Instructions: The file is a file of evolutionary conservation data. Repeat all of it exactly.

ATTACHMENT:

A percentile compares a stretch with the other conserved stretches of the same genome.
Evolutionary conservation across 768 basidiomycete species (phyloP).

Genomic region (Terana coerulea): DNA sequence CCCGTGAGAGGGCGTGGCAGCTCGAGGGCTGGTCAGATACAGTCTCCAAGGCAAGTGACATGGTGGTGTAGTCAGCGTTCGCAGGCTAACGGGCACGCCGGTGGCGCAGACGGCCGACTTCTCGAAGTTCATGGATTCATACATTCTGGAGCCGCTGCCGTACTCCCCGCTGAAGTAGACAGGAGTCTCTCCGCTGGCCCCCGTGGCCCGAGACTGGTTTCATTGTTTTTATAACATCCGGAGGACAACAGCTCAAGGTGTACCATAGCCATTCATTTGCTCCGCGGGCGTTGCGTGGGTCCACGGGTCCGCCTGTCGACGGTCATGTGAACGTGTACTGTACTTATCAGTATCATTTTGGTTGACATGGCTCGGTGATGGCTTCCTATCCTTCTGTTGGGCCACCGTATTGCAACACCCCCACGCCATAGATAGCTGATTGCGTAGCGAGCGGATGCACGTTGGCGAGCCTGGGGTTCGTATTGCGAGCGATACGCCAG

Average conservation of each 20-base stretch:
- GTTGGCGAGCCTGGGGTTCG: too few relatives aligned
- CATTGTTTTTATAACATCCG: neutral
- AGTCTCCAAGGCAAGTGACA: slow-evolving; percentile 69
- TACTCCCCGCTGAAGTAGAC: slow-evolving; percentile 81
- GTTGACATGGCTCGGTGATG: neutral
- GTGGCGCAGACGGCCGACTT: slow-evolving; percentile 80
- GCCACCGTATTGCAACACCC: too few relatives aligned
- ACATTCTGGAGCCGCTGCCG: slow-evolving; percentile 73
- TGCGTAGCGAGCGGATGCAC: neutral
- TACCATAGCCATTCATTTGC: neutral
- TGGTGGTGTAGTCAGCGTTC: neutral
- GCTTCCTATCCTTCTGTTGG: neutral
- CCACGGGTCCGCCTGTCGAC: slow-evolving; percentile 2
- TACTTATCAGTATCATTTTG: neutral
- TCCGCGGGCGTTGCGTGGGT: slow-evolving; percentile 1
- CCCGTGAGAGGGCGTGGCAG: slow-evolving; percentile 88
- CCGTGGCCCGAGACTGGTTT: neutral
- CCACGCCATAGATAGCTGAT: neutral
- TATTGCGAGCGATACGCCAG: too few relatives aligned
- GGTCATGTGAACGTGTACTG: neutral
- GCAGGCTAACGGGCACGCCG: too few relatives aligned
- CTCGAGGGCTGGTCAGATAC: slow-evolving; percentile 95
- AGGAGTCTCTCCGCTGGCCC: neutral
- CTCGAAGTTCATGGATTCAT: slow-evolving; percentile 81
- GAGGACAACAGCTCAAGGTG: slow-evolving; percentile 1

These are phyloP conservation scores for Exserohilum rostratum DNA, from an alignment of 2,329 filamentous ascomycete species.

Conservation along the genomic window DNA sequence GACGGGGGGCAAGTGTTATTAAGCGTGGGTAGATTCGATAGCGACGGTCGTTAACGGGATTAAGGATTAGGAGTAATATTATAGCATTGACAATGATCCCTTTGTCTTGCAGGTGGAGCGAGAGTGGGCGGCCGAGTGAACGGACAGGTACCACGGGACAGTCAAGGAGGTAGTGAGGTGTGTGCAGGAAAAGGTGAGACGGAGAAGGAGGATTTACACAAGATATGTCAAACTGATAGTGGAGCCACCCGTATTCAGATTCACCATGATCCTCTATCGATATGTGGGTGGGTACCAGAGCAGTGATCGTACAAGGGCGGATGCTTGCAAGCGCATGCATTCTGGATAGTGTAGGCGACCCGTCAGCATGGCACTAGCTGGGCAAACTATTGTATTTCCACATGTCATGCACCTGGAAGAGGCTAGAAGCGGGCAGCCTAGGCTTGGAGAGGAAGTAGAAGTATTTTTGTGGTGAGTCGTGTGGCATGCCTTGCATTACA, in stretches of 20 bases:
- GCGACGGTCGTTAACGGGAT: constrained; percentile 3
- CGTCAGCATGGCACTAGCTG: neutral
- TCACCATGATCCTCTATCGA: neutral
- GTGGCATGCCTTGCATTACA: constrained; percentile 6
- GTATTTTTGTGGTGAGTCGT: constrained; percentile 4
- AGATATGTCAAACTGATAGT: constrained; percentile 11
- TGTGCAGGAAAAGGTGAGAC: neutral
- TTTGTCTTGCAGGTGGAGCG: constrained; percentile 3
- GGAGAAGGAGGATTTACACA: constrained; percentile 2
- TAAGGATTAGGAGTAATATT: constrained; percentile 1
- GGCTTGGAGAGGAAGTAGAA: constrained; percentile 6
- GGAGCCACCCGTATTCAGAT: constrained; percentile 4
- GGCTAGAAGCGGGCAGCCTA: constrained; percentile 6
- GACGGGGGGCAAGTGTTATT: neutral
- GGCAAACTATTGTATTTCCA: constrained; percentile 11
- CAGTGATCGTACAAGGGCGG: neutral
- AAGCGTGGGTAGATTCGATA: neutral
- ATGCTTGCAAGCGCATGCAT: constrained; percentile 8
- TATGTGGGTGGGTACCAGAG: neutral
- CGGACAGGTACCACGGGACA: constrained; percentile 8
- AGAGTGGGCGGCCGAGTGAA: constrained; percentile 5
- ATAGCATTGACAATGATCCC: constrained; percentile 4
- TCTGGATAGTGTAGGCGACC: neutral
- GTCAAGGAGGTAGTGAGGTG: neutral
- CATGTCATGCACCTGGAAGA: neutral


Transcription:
A percentile compares a stretch with the other conserved stretches of the same genome.
Evolutionary conservation across 768 basidiomycete species (phyloP).

Genomic region (Terana coerulea): DNA sequence CCCGTGAGAGGGCGTGGCAGCTCGAGGGCTGGTCAGATACAGTCTCCAAGGCAAGTGACATGGTGGTGTAGTCAGCGTTCGCAGGCTAACGGGCACGCCGGTGGCGCAGACGGCCGACTTCTCGAAGTTCATGGATTCATACATTCTGGAGCCGCTGCCGTACTCCCCGCTGAAGTAGACAGGAGTCTCTCCGCTGGCCCCCGTGGCCCGAGACTGGTTTCATTGTTTTTATAACATCCGGAGGACAACAGCTCAAGGTGTACCATAGCCATTCATTTGCTCCGCGGGCGTTGCGTGGGTCCACGGGTCCGCCTGTCGACGGTCATGTGAACGTGTACTGTACTTATCAGTATCATTTTGGTTGACATGGCTCGGTGATGGCTTCCTATCCTTCTGTTGGGCCACCGTATTGCAACACCCCCACGCCATAGATAGCTGATTGCGTAGCGAGCGGATGCACGTTGGCGAGCCTGGGGTTCGTATTGCGAGCGATACGCCAG

Average conservation of each 20-base stretch:
- GTTGGCGAGCCTGGGGTTCG: too few relatives aligned
- CATTGTTTTTATAACATCCG: neutral
- AGTCTCCAAGGCAAGTGACA: slow-evolving; percentile 69
- TACTCCCCGCTGAAGTAGAC: slow-evolving; percentile 81
- GTTGACATGGCTCGGTGATG: neutral
- GTGGCGCAGACGGCCGACTT: slow-evolving; percentile 80
- GCCACCGTATTGCAACACCC: too few relatives aligned
- ACATTCTGGAGCCGCTGCCG: slow-evolving; percentile 73
- TGCGTAGCGAGCGGATGCAC: neutral
- TACCATAGCCATTCATTTGC: neutral
- TGGTGGTGTAGTCAGCGTTC: neutral
- GCTTCCTATCCTTCTGTTGG: neutral
- CCACGGGTCCGCCTGTCGAC: slow-evolving; percentile 2
- TACTTATCAGTATCATTTTG: neutral
- TCCGCGGGCGTTGCGTGGGT: slow-evolving; percentile 1
- CCCGTGAGAGGGCGTGGCAG: slow-evolving; percentile 88
- CCGTGGCCCGAGACTGGTTT: neutral
- CCACGCCATAGATAGCTGAT: neutral
- TATTGCGAGCGATACGCCAG: too few relatives aligned
- GGTCATGTGAACGTGTACTG: neutral
- GCAGGCTAACGGGCACGCCG: too few relatives aligned
- CTCGAGGGCTGGTCAGATAC: slow-evolving; percentile 95
- AGGAGTCTCTCCGCTGGCCC: neutral
- CTCGAAGTTCATGGATTCAT: slow-evolving; percentile 81
- GAGGACAACAGCTCAAGGTG: slow-evolving; percentile 1

These are phyloP conservation scores for Exserohilum rostratum DNA, from an alignment of 2,329 filamentous ascomycete species.

Conservation along the genomic window DNA sequence GACGGGGGGCAAGTGTTATTAAGCGTGGGTAGATTCGATAGCGACGGTCGTTAACGGGATTAAGGATTAGGAGTAATATTATAGCATTGACAATGATCCCTTTGTCTTGCAGGTGGAGCGAGAGTGGGCGGCCGAGTGAACGGACAGGTACCACGGGACAGTCAAGGAGGTAGTGAGGTGTGTGCAGGAAAAGGTGAGACGGAGAAGGAGGATTTACACAAGATATGTCAAACTGATAGTGGAGCCACCCGTATTCAGATTCACCATGATCCTCTATCGATATGTGGGTGGGTACCAGAGCAGTGATCGTACAAGGGCGGATGCTTGCAAGCGCATGCATTCTGGATAGTGTAGGCGACCCGTCAGCATGGCACTAGCTGGGCAAACTATTGTATTTCCACATGTCATGCACCTGGAAGAGGCTAGAAGCGGGCAGCCTAGGCTTGGAGAGGAAGTAGAAGTATTTTTGTGGTGAGTCGTGTGGCATGCCTTGCATTACA, in stretches of 20 bases:
- GCGACGGTCGTTAACGGGAT: constrained; percentile 3
- CGTCAGCATGGCACTAGCTG: neutral
- TCACCATGATCCTCTATCGA: neutral
- GTGGCATGCCTTGCATTACA: constrained; percentile 6
- GTATTTTTGTGGTGAGTCGT: constrained; percentile 4
- AGATATGTCAAACTGATAGT: constrained; percentile 11
- TGTGCAGGAAAAGGTGAGAC: neutral
- TTTGTCTTGCAGGTGGAGCG: constrained; percentile 3
- GGAGAAGGAGGATTTACACA: constrained; percentile 2
- TAAGGATTAGGAGTAATATT: constrained; percentile 1
- GGCTTGGAGAGGAAGTAGAA: constrained; percentile 6
- GGAGCCACCCGTATTCAGAT: constrained; percentile 4
- GGCTAGAAGCGGGCAGCCTA: constrained; percentile 6
- GACGGGGGGCAAGTGTTATT: neutral
- GGCAAACTATTGTATTTCCA: constrained; percentile 11
- CAGTGATCGTACAAGGGCGG: neutral
- AAGCGTGGGTAGATTCGATA: neutral
- ATGCTTGCAAGCGCATGCAT: constrained; percentile 8
- TATGTGGGTGGGTACCAGAG: neutral
- CGGACAGGTACCACGGGACA: constrained; percentile 8
- AGAGTGGGCGGCCGAGTGAA: constrained; percentile 5
- ATAGCATTGACAATGATCCC: constrained; percentile 4
- TCTGGATAGTGTAGGCGACC: neutral
- GTCAAGGAGGTAGTGAGGTG: neutral
- CATGTCATGCACCTGGAAGA: neutral